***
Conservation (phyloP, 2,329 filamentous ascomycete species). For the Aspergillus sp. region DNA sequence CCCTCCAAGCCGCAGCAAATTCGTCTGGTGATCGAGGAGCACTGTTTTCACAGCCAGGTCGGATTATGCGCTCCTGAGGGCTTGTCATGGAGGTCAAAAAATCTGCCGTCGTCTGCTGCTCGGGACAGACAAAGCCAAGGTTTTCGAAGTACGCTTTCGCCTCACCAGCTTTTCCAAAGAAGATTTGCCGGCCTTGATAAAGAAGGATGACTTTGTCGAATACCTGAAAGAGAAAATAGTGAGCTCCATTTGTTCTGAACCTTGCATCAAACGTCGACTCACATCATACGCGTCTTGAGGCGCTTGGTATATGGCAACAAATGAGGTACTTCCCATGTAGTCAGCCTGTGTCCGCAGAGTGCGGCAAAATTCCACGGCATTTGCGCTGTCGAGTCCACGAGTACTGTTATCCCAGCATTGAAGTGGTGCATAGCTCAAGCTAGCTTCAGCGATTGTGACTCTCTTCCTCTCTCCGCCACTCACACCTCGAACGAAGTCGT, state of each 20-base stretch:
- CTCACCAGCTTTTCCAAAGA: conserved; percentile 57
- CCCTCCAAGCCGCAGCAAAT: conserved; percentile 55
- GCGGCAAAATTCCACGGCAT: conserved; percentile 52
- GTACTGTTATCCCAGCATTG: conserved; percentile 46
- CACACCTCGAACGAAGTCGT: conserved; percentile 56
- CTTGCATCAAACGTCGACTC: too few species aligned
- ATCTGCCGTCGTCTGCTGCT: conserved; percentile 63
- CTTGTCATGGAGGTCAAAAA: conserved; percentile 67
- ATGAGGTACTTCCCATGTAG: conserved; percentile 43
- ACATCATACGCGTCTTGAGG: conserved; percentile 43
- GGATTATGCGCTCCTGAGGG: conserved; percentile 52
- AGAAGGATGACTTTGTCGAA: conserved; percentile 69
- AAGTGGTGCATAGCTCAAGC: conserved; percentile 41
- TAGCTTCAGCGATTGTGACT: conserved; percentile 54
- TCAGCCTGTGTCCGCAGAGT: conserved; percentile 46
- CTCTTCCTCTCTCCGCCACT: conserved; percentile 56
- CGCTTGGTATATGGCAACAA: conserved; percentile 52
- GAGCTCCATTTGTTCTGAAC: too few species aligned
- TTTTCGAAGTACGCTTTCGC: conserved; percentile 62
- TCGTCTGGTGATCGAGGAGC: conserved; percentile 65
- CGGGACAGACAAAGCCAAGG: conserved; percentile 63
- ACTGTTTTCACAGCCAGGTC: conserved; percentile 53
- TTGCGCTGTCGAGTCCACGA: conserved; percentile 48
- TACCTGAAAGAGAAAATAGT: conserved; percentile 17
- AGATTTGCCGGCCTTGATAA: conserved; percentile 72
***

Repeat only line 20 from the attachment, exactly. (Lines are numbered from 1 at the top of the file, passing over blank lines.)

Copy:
- TTTTCGAAGTACGCTTTCGC: conserved; percentile 62